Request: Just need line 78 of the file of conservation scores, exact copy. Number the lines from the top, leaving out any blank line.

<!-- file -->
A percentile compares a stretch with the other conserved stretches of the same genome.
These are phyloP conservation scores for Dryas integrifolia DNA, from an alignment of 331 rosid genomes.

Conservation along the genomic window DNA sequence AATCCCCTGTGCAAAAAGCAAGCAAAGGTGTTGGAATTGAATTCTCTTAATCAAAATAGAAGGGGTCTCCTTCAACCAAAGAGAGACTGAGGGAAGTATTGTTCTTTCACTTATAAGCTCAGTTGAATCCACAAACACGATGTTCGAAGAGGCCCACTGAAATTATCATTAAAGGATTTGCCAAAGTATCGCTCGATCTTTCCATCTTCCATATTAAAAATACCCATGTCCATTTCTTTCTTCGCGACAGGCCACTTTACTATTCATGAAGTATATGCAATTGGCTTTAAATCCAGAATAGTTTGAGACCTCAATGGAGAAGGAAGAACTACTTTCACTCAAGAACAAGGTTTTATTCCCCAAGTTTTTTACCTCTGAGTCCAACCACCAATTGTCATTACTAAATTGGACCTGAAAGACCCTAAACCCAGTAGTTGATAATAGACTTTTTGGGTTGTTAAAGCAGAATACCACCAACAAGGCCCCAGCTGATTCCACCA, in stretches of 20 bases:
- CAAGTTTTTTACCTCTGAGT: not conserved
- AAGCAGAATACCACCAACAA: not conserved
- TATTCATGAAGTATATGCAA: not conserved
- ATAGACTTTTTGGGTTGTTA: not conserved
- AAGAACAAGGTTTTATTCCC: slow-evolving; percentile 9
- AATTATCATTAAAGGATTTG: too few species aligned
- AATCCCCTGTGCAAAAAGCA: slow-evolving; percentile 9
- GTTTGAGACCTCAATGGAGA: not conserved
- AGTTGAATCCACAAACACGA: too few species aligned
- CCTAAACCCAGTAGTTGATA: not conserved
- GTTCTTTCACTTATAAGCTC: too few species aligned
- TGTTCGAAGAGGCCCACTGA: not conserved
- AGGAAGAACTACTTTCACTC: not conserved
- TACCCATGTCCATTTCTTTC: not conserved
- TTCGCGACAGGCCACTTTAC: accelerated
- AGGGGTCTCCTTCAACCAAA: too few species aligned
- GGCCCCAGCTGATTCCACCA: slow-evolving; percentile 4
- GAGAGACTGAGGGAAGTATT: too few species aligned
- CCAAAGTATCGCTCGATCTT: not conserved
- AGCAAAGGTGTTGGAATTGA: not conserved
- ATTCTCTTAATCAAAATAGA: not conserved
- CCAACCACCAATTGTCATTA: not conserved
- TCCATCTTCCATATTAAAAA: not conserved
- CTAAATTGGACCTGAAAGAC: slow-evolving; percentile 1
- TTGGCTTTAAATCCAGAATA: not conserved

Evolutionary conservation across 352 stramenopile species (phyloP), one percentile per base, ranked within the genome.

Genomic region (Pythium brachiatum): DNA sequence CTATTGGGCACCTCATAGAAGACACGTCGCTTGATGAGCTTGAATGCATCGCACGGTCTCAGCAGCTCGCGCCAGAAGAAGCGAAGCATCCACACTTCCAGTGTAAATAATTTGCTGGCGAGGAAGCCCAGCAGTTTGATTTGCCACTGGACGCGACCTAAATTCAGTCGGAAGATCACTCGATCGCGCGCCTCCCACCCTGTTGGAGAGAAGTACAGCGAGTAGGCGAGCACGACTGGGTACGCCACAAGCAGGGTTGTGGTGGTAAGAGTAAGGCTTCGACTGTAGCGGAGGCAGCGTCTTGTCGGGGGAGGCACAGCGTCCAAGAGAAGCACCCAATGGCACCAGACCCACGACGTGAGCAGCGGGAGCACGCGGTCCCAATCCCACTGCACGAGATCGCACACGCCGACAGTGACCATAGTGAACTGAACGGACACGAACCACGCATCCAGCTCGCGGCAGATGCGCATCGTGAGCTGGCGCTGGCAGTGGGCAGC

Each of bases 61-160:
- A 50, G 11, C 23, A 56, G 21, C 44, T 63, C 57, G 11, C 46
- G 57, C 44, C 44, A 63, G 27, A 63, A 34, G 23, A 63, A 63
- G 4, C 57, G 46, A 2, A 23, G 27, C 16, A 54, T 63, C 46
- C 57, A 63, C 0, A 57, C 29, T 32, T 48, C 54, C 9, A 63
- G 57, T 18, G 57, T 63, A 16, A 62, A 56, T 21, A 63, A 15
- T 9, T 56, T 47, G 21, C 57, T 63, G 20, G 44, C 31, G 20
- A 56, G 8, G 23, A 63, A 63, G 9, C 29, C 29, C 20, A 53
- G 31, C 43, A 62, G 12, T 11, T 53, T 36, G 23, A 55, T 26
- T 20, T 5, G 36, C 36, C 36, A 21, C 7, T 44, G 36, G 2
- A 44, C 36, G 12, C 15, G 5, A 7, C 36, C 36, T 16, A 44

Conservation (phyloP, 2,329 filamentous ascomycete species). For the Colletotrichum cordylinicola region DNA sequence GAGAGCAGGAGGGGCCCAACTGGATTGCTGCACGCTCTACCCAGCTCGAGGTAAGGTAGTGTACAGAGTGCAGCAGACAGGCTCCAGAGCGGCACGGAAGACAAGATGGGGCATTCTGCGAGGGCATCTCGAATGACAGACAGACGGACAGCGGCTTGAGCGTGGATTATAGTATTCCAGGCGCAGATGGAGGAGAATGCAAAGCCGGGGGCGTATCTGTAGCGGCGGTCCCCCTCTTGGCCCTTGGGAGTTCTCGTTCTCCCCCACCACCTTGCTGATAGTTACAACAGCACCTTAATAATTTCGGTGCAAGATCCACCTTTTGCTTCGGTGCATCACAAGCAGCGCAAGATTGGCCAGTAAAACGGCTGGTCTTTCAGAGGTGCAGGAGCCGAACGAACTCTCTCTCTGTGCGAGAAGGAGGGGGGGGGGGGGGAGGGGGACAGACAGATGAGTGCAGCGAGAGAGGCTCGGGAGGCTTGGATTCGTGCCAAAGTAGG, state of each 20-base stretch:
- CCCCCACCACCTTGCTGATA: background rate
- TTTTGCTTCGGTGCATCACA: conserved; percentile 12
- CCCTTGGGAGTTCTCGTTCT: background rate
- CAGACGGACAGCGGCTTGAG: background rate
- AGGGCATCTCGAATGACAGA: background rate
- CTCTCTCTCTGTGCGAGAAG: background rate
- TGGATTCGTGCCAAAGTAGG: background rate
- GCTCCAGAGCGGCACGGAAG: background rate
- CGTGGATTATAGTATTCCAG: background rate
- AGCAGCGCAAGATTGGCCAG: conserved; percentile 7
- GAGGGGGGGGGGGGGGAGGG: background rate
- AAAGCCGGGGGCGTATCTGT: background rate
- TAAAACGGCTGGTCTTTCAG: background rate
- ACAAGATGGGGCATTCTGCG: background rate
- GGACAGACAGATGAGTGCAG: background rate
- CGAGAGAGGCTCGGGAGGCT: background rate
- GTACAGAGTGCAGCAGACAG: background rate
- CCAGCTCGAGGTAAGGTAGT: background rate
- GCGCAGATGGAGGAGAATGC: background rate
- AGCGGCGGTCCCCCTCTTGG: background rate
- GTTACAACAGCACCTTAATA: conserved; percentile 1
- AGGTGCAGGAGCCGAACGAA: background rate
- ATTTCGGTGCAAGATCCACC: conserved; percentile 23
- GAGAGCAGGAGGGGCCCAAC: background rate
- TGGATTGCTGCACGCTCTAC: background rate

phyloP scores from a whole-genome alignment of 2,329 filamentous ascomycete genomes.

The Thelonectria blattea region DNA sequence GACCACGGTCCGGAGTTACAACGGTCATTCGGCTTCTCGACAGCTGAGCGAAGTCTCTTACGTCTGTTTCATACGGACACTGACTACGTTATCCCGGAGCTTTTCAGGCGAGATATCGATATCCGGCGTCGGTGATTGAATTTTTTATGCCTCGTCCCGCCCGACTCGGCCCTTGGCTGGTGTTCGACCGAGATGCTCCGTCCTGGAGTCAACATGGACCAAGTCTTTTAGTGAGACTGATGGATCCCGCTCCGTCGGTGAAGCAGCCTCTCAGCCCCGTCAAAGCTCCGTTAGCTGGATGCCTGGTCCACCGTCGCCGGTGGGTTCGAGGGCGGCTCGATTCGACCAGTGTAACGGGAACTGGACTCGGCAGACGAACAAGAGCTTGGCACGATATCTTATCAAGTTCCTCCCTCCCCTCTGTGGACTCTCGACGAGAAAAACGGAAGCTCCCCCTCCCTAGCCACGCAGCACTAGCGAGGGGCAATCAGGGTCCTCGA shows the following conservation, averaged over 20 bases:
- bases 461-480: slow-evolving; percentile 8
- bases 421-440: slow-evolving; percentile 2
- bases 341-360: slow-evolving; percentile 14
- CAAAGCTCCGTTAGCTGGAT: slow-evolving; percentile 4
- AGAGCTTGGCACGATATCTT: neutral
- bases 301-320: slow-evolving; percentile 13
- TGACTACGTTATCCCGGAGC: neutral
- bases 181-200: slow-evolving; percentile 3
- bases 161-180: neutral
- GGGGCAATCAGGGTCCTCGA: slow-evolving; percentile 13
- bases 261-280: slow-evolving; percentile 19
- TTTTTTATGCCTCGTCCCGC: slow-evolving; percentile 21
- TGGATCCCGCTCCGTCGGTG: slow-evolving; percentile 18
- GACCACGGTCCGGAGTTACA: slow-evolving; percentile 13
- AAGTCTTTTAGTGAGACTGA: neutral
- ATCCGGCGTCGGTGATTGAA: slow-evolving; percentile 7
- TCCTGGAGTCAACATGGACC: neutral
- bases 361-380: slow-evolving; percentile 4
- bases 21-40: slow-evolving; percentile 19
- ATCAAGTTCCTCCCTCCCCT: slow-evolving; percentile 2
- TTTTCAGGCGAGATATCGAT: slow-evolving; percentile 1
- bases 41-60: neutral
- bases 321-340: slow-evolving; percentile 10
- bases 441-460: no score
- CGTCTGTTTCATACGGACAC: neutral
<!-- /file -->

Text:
- bases 161-180: neutral